Nellie Davis, 61-years old, was killed by her granddaughter's pet pit bull.
Insights from Behaviorists
DogsBite.org along with commenters have become alarmed at the misleading rationale that a "normal" response by a "noise-sensitive" dog is to attack and kill a family member when under the duress of loud sounds, like the crack of thunder. It is even more disconcerting that a police captain is echoing this false rationale provided by the dog's owner. One wonders if the dog had busted through the front door and killed a neighboring child, if police would be so easily misled?
DogsBite.org reaches out to animal behaviorists Gary Wilkes and Alexandra Semyonova:
Gary WilkesThe most common reaction of a noise-sensitive dog in the presence of loud noises is to run from the sound or "hole up." If the noise does not go away, they may frantically bite and claw through sheet-rock or sheet metal to try to escape…whether an exit beyond the obstacle would lead to safety or not. Once free of its cage, a normal dog would likely maintain its panicked attempts at flight or solicit comfort from a known human. The behavior of this dog is the opposite of what one would expect. Instead of becoming fearfully aroused it apparently became violently aroused. It has been suggested that the noise caused this dog to attack a human being. If true, I cannot understand why that would extenuate its behavior. It would seem to me that this explanation makes pit bulls many times more dangerous than any other type of dog. "Occam’s Razor" is a logical test of assumptions. It states that if there are two explanations for something, pick the more simple of the two. In this case, adding the thunder aspect seems to be an attempt to mask the dog's history of violence and breed type. If an English pointer stands fixated at a parakeet perched in a cage, the simplest explanation is that the dog is a pointer. The simplest conclusion in this case is that the dog is a Pit Bull Terrier with a history of breed-specific behavior and unchecked violence.1
Gary Wilkes is an internationally acclaimed animal behaviorist, trainer, author, columnist and lecturer. View additional posts by Gary Wilkes.
Alexandra SemyonovaA normal dog who is afraid of thunder, fireworks, marching bands, or other loud noises will panic and try to flee or hide. The normal dog in this state of panic becomes deaf and blind to things in its surroundings, interested only in escaping the noise. It won't take treats, won't be comforted, won't engage in any social interactions (including fighting). All it wants to do is get away from the noise. Every fiber of its being is concentrated on that and only that. People who own normal dogs don't need to worry that their dog will suddenly attack and kill them because there's stormy weather outside.Pit bulls are different. Deathly fear or total panic is a state of high arousal. It's well known that the pit bull doesn't compose a socially appropriate response to various kinds of arousal. They often react to any type of arousal by starting to unfold their genetically determined, breed-specific, sustained attack behavior. They often do this if they get excited during what started as play with another dog, during attempts to mate, or even during a petting session if the pit bull gets too excited about the human affection it's receiving. Startle is also known to trigger the genetic program the pit bull carries -- for example, an owner slipping on the ice. If this pit bull's reaction was related to hearing thunder, then it can only be in the sense that the thunder, like any startle or arousal, triggered a highly breed-specific reaction that only the pit-bull type dog will show.This pit bull already had a history of aggression. It had already shown it reacted to various triggers by executing its breed-specific behavior. I'm not sure why Captain Nelson would feel so sure that this time the trigger was hearing thunder. It's not clear why that would -- even if accurate -- somehow excuse not only the behavior of this pit bull, but also of all the others that attack in response to a stimulus that would cause any other dog to flee, to mate, or to bring its owner a favorite toy. The key to understanding this case isn't in pinpointing what the trigger for the pit bull was this time. We'll never know. It could just as well have been that this woman sneezed. The key to understanding this case lies in acknowledging that any kind of arousal in a pit bull can be fatal.The idea that this woman's stay in the hospital played some role is also ridiculous. When a known person comes home after an absence, even carrying unusual scents from a strange place, a dog still recognizes that person. The normal reaction is to be glad to see a friend who was gone for awhile. Normal dogs will show interest in the new smells, a kind of 'hey, where ya been?' interest. If one of the new smells makes a dog anxious (for example, it reminds him of how the vet's office smells), the normal dog will move away or hide ('you're not taking me to the vet today if you can't find me!'). People change their clothes, that kind of smell subsides quickly But it is in any case not a normal reaction to become highly aggressive and execute a sustained, killing attack just because someone has been gone for awhile or smells a bit odd.The only baffling thing about this case is why so many people, even a police captain, are so anxious to blame pit bull behavior on anything and everything except hundreds of years of selecting for highly breed-specific sudden killing behavior. The problem here wasn't thunder, and it wasn't that this woman had been in the hospital. The problem here was that the dog was a pit bull.2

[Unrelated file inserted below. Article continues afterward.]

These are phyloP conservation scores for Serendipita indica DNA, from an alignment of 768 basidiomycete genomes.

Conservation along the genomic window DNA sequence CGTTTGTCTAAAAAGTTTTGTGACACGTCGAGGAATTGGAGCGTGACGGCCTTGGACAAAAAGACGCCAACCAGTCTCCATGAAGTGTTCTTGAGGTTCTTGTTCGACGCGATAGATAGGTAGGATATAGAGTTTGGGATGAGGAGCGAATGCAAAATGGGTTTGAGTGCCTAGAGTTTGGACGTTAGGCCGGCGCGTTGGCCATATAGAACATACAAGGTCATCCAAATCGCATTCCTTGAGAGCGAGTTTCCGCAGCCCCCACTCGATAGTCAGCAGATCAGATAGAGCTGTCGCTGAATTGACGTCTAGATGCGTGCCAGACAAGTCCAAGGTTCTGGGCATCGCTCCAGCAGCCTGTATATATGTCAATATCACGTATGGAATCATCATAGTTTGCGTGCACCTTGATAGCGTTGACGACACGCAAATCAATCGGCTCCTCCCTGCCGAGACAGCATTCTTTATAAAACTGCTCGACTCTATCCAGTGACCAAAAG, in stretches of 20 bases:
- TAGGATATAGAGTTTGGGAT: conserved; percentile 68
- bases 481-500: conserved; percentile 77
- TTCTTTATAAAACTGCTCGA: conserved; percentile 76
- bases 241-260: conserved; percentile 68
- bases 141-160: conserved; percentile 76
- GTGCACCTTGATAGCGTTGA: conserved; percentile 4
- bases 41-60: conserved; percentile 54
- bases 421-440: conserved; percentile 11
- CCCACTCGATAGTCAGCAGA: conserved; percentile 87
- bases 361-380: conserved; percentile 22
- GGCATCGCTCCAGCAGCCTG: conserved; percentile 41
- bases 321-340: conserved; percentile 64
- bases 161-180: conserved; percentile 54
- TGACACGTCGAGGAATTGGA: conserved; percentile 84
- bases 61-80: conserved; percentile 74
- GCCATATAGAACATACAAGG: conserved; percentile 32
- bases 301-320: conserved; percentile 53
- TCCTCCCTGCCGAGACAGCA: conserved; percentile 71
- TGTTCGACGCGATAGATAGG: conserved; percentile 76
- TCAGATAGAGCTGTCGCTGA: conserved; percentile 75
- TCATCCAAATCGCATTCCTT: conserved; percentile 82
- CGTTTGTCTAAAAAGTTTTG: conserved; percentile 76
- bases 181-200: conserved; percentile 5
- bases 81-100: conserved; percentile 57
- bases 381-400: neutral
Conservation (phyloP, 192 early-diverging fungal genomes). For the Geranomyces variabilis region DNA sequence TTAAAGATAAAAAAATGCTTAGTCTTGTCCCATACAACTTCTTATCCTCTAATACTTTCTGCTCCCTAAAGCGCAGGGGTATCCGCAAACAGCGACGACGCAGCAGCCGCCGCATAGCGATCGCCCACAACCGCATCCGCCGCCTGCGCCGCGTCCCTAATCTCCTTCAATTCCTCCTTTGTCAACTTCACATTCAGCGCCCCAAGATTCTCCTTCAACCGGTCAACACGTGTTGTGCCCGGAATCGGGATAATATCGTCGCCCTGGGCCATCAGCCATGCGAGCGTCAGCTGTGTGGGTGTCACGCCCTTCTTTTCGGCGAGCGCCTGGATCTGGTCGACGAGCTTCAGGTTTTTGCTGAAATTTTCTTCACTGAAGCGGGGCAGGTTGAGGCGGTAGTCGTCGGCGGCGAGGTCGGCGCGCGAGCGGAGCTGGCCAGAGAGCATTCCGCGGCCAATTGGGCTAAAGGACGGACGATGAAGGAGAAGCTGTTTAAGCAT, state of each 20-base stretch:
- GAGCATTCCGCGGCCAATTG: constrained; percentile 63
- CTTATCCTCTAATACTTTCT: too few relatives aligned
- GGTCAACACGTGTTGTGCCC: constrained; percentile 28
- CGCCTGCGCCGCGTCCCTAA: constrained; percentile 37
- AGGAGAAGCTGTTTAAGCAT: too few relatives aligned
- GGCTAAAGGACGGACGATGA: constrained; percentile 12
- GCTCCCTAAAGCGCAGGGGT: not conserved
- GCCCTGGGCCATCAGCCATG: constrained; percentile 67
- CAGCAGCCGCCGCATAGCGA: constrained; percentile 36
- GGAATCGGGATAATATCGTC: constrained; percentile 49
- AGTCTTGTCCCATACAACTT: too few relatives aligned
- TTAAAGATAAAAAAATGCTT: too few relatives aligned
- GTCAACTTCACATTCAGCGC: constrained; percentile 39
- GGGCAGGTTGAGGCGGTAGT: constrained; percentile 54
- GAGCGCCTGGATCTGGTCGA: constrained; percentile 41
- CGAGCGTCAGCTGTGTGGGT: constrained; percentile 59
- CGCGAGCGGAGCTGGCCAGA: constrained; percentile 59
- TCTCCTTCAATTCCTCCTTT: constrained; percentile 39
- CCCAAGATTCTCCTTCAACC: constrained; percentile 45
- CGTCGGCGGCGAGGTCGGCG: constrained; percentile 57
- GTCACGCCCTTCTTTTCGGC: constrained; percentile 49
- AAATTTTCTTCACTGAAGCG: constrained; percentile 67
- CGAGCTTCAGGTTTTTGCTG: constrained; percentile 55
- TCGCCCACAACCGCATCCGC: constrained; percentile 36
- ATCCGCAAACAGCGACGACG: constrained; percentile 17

Alexandra Semyonova is an internationally acclaimed animal behaviorist, behavioral biologist, anthropologist and author. View additional posts by Alexandra Semyonova.
09/27/12: Dogs Known to be Violent